Carla Helmbrecht

Be Cool, Be Kind

Heart Music, 06 0020 60024 - 2

Carla Helmbrect vocals; Peter Horvath - piano; Tom Warrington bass; Joe LaBarbera, drums. With Clay Jenkins trumpet and flugelhorn; Ernie Watts sax; Larry Koonse guitar, and Michael Spiro percussion.

Tunes: Be Cool, Be Kind, Easy Love and Even Still, by Carla Helmbrect and Peter Horvath; Later for Love, Song for a Rainy Afternoon and A Miracle, by Carroll Coates; Sergio Mendezí So Many Stars; Harold Arlenís Down with Love; The Touch of Your Lips, by Ray Noble; Windmills of Your Mind, by Michel Legrand; How I Remember You, by Michael Franks; and The Party's Over, by Comden and Green .


The opening cut is the title of the CD, and one of my personal favorites, Be Cool Be Kind. This is a beautiful ballad that really grows on me. In light of the tragedy of September 11, it is important to reflect on a sentiment such as this. And this is what Carla does best: sing a love song. The head leads into a gorgeous solo on the tenor sax, played by an experienced Ernie Watts. I also really like the fills he plays on the out-chorus. Carla has a very smooth voice with very little vibrato, and that sounds so good with Wattsí saxophone.

Another original, Easy Love, uses Carlaís voice to good advantage. This is a relaxed swing tune which falls somewhere in the middle of her alto range. I like the way she mixes up the instrumentation. This number has Larry Koonse's guitar instead of piano, and that grabs the ear so that I want to listen to more.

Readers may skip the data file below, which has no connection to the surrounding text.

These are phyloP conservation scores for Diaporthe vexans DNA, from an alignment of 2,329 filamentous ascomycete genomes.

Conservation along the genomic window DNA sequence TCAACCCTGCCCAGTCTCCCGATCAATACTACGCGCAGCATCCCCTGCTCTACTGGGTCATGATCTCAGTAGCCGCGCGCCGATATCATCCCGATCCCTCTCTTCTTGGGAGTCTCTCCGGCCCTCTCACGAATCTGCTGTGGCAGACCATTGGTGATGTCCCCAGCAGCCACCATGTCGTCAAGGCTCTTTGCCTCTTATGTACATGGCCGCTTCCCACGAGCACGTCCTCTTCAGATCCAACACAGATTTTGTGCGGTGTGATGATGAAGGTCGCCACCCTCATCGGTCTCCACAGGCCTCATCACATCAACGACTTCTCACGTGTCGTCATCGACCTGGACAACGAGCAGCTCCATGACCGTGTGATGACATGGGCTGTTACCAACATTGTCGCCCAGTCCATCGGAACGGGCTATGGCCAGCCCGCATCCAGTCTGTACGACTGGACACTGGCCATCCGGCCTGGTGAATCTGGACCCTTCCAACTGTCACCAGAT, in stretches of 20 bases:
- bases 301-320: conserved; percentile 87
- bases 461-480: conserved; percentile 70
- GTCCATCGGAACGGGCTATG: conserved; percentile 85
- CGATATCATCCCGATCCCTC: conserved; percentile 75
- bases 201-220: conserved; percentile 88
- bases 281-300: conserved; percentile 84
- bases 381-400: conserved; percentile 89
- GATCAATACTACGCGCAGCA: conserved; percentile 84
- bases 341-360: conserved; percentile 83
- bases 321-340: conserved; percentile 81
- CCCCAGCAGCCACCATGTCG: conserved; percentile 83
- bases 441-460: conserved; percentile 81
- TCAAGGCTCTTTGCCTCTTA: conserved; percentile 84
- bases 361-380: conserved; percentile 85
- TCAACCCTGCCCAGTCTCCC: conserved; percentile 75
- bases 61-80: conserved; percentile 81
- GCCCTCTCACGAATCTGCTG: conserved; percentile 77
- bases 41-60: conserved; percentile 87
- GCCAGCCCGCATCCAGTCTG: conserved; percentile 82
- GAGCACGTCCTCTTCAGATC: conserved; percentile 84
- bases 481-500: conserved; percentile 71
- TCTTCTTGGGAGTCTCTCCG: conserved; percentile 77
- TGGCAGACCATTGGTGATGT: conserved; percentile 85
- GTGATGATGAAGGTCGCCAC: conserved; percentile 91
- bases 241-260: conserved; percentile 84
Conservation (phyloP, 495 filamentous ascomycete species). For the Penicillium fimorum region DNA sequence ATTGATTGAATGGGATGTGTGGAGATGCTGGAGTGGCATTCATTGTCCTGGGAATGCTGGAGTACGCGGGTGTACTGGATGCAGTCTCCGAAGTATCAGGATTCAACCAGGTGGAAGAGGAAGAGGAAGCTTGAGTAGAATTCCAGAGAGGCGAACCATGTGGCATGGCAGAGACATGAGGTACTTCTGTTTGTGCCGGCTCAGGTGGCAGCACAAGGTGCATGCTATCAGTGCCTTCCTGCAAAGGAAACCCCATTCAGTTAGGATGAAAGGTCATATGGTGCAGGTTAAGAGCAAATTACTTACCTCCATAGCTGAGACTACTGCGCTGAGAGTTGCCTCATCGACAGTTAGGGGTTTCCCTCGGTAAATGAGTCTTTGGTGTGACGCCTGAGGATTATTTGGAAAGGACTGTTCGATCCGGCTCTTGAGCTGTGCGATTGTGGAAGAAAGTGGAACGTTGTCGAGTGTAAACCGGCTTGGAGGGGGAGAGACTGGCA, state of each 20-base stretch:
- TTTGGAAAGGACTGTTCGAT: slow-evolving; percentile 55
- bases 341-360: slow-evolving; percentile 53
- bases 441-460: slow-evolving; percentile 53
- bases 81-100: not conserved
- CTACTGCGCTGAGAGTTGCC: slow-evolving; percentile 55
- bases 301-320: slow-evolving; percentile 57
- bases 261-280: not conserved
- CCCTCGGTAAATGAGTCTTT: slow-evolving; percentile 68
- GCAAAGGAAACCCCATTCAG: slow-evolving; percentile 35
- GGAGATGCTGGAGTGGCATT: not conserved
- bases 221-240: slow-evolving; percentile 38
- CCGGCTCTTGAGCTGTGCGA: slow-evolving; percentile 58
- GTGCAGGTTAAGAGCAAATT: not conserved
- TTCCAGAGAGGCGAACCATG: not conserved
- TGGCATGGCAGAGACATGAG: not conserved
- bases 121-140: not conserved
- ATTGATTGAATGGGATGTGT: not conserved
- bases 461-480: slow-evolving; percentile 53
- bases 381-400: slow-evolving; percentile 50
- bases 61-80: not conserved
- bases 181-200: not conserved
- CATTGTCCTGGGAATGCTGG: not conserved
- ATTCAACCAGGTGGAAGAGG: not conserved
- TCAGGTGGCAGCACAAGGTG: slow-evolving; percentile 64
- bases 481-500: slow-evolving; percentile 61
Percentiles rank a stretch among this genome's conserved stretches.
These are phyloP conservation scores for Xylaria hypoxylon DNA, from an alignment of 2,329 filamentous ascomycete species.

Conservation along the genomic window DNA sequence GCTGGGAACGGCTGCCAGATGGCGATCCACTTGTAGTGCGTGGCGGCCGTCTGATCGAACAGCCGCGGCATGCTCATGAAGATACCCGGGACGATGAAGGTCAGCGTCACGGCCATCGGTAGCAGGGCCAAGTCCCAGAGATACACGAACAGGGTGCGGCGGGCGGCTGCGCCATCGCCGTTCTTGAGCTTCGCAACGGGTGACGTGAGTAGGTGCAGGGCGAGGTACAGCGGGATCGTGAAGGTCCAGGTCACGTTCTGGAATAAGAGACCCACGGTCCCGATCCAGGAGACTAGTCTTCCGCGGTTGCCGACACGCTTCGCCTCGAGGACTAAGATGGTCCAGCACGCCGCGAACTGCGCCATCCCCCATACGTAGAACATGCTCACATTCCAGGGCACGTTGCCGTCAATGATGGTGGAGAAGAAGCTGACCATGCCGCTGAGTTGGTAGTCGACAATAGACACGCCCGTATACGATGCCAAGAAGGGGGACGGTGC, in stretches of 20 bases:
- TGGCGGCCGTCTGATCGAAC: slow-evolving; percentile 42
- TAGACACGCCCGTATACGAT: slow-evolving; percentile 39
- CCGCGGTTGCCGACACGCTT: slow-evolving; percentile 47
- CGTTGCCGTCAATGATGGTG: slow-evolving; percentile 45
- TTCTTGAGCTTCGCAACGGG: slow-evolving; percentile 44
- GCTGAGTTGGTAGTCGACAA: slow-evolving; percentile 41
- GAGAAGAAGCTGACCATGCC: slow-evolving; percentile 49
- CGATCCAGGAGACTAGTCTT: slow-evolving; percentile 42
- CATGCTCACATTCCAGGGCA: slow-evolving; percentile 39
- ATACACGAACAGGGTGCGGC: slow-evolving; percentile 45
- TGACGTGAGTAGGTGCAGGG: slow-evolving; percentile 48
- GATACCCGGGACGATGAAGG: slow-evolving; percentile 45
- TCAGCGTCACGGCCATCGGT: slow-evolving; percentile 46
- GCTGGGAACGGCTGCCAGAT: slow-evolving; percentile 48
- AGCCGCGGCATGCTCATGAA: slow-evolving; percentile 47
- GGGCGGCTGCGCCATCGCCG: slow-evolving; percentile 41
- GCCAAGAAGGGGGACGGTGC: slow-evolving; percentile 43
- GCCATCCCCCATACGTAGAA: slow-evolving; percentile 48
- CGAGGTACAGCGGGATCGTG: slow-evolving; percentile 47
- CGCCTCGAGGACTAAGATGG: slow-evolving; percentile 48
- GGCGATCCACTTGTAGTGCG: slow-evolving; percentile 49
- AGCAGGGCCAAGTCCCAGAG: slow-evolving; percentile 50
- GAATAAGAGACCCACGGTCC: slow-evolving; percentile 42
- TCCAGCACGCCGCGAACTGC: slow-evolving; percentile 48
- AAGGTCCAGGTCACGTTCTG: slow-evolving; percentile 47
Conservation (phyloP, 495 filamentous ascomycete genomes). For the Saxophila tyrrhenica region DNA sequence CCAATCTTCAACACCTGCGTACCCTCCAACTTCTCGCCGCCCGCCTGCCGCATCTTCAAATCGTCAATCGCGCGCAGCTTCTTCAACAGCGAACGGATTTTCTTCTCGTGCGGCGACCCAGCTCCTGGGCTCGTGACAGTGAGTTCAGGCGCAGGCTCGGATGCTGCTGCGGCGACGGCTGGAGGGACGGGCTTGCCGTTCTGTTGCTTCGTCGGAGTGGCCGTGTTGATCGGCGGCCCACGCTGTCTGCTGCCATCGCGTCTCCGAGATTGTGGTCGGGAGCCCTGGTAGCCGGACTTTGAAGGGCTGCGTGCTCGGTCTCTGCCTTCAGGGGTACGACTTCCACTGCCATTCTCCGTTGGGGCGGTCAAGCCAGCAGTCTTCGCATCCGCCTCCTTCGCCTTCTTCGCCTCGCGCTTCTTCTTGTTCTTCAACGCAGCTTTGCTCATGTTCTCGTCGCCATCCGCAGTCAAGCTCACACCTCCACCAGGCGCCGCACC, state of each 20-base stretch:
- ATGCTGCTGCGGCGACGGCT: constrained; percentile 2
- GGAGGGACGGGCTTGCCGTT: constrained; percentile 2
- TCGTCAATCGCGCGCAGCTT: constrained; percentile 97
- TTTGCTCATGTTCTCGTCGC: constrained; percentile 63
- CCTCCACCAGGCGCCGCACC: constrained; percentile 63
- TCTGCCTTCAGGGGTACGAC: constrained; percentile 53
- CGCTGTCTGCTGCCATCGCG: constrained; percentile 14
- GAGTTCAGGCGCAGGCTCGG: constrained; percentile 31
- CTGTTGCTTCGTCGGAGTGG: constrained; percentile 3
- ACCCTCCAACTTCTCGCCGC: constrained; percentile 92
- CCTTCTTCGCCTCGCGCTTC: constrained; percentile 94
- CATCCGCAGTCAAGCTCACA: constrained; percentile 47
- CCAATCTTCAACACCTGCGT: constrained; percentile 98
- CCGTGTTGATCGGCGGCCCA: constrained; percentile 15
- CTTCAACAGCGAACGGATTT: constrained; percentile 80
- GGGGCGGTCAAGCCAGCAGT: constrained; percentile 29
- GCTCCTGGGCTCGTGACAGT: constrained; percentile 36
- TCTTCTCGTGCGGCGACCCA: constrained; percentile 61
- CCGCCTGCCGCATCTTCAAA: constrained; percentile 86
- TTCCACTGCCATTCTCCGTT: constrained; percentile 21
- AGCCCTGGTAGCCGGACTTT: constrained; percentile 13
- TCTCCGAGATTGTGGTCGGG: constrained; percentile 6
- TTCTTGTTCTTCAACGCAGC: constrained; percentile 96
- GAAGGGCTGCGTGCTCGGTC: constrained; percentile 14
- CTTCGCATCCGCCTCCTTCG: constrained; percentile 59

So Many Stars and Windmills of my Mind are two of the standards Helmbrecht chose for her CD. The Sergio Mendes tune is one of my all-time favorites, and it suits Carla's voice to a tee. She gets a breathy quality but also remains in tune, and vocalizes mellifluously on an extended tag. The trumpet playing of Clay Jenkins gets a chance to shine.

It is an unexpected pleasure to hear the Windmills of my Mind played as a bossa nova with a haunting straight-eighth-note groove. Carla tells a story here, building up the verses as she goes along.

She starts Down with Love with only the bass player, then a kickiní rhythm section enters playing a double-time swing feel, which is very effective. Watts plays another killer solo here, a real finger-snapper. Carla feels comfortable at this tempo, which makes me feel like she can sing in a variety of styles. This is a cool arrangement, with stop-time breaks and nice changes during the turnaround and ending.

Peter Horvath did the arranging in addition to playing the piano on Carla's CD, and he put a lot of thought into organizing such a large mass of material. Hats off to his arranging skills I mean, who ever thought of making The Party's Over into a swinging blues? What a great idea. Helmbrecht chose well, for this collaboration works on the CD.

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